Drug Abuse and Addiction

  • Drug abuse and addiction, now both grouped as drug use disorder, is a condition that is characterized by a self-destructive pattern of using a substance that leads to significant problems and distress, which may include tolerance to or withdrawal from the substance.
  • Drug use disorder is unfortunately quite common, affecting more than 8% of people in the United States at some point in their lives.
  • Dual diagnosis refers to the presence of both a drug-use issue in addition to a serious mental-health condition in an individual.
  • Virtually any substance whose ingestion can result in a euphoric (“high”) feeling can be abused.
  • Inhalants like household cleaners are some of the most commonly abused substances.
  • While the specific physical and psychological effects of drug use disorder tend to vary based on the particular substance involved, the general effects of a substance use disorder involving any drug can be devastating.
  • Although drug use disorders have no single cause, there are a number of biological, psychological, and social risk factors that can predispose a person to developing a chemical use disorder.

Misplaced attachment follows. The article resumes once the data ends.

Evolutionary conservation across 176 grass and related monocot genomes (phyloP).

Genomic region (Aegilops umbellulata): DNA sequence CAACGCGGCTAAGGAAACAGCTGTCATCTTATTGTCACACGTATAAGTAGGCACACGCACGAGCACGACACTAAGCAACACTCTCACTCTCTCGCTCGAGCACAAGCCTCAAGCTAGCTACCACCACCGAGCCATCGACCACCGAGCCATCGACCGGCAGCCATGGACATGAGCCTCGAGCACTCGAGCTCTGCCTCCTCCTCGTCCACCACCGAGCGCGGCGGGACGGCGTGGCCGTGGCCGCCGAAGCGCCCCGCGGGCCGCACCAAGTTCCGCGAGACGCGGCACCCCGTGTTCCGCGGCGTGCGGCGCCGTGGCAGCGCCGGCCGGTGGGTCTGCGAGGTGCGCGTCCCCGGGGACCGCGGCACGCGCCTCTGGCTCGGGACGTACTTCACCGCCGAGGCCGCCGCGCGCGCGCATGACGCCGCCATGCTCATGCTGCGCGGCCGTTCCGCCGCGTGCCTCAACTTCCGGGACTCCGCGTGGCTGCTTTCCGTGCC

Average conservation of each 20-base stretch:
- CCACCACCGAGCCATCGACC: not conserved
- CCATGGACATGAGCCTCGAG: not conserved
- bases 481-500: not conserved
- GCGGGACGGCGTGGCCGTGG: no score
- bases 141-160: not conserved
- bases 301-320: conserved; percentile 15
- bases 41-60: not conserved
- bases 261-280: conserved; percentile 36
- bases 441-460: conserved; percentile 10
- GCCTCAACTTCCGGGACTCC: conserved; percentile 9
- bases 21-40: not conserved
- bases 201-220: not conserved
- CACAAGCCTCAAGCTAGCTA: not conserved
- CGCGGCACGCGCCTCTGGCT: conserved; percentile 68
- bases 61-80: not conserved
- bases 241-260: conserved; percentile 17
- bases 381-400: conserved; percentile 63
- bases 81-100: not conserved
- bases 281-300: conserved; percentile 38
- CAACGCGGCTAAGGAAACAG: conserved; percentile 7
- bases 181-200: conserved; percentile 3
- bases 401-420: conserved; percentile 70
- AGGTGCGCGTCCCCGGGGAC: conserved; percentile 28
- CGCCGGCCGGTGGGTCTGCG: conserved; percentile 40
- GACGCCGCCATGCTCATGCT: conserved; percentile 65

• Symptoms of a drug use disorder include recurrent drug use that results in legal problems, occurs in potentially dangerous situations, interfere with important obligations, results in social or relationship problems, tolerance, withdrawal, using a lot of the drug or for a long period of time, persistent desire to use the drug, unsuccessful efforts to stop using the drug, neglecting other aspects of life because of their drug use, and spending inordinate amounts of time or energy getting, using, or recovering from the effects of the drug.
  • While the specific effects of drugs on the brain can somewhat vary depending on the drug that is being used, virtually every substance that is abused has an effect on the executive-functioning areas of the brain. Drugs particularly affect the brain’s ability to inhibit actions that the person would otherwise delay or prevent.
  • Since there is no single test that can definitively diagnose someone with a chemical use disorder, health-care professionals assess these disorders by gathering comprehensive medical, family, and mental-health
    • information, as well as securing a physical examination and lab tests to assess the sufferer’s medical state.
    • Treatment services for drug use disorders remain largely underutilized by most people who suffer from these conditions.
    • The primary goals of recovery are abstinence, relapse prevention, and rehabilitation.